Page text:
This touches upon a point I made to a friend who wanted more about the role of money in influencing art. I said that the role of money is too easy to discern, and gave the example of one Eli Broad, a disagreeable boor who has become the arbiter of art in LA by virtue of having money to throw around.
But the role of capital in shaping art is more complex. I discuss the point at some length in Vol. 4 of Speculative Capital. In A Brief Commentary On a Picture I quoted a passage from the manuscript on the importance of the visual. Here is more, by way of proof that Vol. 4 is in the works.
The rise of the visual is a new cultural phenomenon; it has no precedence in either the Eastern or Western cultures, both of which persistently warned against trusting the eye as the instrument of reliable judgment. That appearances are deceiving or that treasure is buried in the ruins is a constant refrain in both cultures.I will return tomorrow with a discussion of a dry legal subject: the Fed’s bailout of AIG.
The Impressionist School in the West rose precisely from the recognition that appearances, as the observer saw them, do not correspond to the reality of the phenomena. The paintings of Cezanne, Degas, and Monet, among many others, reflect this ambiguity of the outside reality that comes into our ken.
Islam forbade painting of faces and discouraged painting in general, so the matter was expressed philosophically – and forcefully and categorically …
But in the land of salesmen, the demand of salesmen – expressing the anxiety of capital in circulation that must be converted from commodity form to money form – destroys long held social beliefs and creates new yardsticks of personal appraisal which gradually become social norms. Those most attuned to the business world carry these demands across culture the way insects pollinate flowers.
The salesman, nota bene, is not wrong. It is just that his concern and focus are different. Cezanne and Rumi were looking for the Truth. The salesman wants to sell. For his narrow but well defined purpose, judging from the appearances will do. Let others worry about the false reflection of reality in the human eye.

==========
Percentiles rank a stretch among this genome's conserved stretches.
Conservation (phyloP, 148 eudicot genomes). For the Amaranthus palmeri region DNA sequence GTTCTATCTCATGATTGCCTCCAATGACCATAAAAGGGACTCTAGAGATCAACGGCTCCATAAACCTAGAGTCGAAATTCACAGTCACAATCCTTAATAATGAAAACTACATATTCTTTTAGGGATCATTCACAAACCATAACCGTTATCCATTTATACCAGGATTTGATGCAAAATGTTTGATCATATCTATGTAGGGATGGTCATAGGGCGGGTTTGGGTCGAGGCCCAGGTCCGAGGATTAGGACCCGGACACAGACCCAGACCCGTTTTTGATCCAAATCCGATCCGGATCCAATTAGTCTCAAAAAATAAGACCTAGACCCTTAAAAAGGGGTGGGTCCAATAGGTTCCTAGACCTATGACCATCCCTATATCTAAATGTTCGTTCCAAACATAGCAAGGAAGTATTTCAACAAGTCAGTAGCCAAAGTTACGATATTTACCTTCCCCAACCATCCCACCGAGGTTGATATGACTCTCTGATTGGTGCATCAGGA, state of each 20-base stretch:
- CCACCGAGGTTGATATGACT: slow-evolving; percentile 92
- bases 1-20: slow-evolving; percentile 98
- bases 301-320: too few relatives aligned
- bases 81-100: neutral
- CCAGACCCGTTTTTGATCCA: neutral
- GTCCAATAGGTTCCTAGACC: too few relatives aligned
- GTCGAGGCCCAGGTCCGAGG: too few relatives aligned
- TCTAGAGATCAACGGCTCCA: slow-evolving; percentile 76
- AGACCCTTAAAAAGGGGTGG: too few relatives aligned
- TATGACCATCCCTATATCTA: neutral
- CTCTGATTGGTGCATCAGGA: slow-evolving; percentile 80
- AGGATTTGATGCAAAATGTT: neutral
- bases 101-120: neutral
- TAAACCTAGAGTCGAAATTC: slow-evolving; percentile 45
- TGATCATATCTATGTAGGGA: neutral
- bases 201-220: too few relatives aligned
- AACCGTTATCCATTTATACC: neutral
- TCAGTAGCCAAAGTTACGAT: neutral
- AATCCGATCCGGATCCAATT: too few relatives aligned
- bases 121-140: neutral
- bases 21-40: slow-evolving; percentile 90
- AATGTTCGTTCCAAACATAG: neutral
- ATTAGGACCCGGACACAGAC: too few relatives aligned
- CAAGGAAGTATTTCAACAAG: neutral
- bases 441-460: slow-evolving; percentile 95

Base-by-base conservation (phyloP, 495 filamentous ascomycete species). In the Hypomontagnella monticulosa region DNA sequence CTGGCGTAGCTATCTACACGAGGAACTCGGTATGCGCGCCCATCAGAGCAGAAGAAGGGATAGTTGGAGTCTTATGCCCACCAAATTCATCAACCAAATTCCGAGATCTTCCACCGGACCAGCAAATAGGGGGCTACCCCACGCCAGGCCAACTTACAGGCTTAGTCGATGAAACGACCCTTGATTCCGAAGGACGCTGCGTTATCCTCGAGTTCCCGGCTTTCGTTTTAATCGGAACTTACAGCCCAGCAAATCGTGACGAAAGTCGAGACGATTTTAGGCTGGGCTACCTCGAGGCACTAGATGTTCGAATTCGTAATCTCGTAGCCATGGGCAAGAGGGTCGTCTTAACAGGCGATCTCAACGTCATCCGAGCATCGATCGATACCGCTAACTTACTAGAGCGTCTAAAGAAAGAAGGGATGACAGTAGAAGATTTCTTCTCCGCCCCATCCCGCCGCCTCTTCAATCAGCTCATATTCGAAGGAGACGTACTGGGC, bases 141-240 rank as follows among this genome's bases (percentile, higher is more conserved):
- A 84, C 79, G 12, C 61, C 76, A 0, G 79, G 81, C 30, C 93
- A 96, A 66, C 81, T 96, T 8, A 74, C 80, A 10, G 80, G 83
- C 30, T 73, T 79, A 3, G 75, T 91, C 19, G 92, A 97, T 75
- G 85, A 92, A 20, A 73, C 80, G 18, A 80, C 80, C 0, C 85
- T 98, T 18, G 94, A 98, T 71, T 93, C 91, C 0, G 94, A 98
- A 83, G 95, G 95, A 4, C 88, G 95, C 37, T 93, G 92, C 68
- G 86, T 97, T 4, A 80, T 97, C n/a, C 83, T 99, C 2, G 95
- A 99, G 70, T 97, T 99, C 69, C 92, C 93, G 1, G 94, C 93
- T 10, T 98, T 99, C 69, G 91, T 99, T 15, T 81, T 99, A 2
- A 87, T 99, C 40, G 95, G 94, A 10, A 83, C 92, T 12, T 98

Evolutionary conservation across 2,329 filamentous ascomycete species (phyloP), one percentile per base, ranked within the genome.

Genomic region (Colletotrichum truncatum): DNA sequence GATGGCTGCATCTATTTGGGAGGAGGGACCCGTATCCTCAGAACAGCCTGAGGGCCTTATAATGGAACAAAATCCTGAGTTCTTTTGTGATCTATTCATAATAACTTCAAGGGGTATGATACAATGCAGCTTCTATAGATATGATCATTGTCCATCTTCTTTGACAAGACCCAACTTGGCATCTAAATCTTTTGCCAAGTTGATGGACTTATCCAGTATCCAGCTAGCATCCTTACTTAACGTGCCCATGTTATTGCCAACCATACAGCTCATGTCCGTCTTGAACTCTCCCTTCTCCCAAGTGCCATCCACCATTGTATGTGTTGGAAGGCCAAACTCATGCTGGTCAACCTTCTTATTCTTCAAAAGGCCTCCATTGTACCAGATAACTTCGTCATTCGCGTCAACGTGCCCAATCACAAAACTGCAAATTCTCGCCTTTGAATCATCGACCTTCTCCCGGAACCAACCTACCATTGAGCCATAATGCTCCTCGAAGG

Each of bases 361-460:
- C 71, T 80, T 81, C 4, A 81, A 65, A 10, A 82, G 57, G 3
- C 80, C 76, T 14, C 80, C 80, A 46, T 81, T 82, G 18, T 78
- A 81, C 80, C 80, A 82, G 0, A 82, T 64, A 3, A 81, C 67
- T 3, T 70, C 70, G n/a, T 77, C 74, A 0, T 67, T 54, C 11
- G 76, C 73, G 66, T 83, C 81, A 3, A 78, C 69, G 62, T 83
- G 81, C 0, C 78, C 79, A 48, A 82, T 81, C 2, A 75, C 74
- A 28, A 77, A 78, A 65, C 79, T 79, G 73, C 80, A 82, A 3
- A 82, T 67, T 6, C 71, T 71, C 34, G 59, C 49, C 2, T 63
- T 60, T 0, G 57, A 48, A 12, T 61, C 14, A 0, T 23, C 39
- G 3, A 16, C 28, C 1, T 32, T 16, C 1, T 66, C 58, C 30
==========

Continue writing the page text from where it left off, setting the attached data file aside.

As sale assumes an ever more crucial role in the economy and the salesmen increase in number, the reliance on the visual becomes the standard practice and eventually, the social norm. The “visual arts” rises. Color, exaggeration and “flash” that define this art are all stock-in-trade of the salesman. They accentuate the visual and by virtue of being pronounced, create the impression of boldness, confidence and certainty. These, too, are in line with the modus operandi of the salesmen who must at all times show confidence in whatever it is that they are peddling.
In this way, doubt is removed from art. The ambiguity of Impressionist paintings gives way to the in-your-faceness of Warhol’s flashy illustrations. And the content becomes subjugated to the form: the question of what to paint, which is always the more difficult question of painting, is decided by the demands of the form. Hence, the purposefully commercial nature of the visual art’s subjects – a can of a soup, the face of a Hollywood sex symbol – which leaves no room for contemplation. Nay, it discourages contemplation. After all, what is there to contemplate about the packaging of a can of soup? A glance would be sufficient.
This development affects both art and its “consumers”. Consumers conditioned to make rapid judgments, gradually lose their habit – to say nothing of ability – to concentrate and ponder. Thus, the rise of the visual ironically leads to the debasing of the visible real life. This is the well known shrinkage in the “attention span”, whose extremity in the form of attention deficit syndrome is recognized for pathos that it is. Warhol’s perceptive comment about the “15 minutes of fame” captures this shrunken attention span that befalls on the observed, as well as the observer, at the age of the primacy of the visual.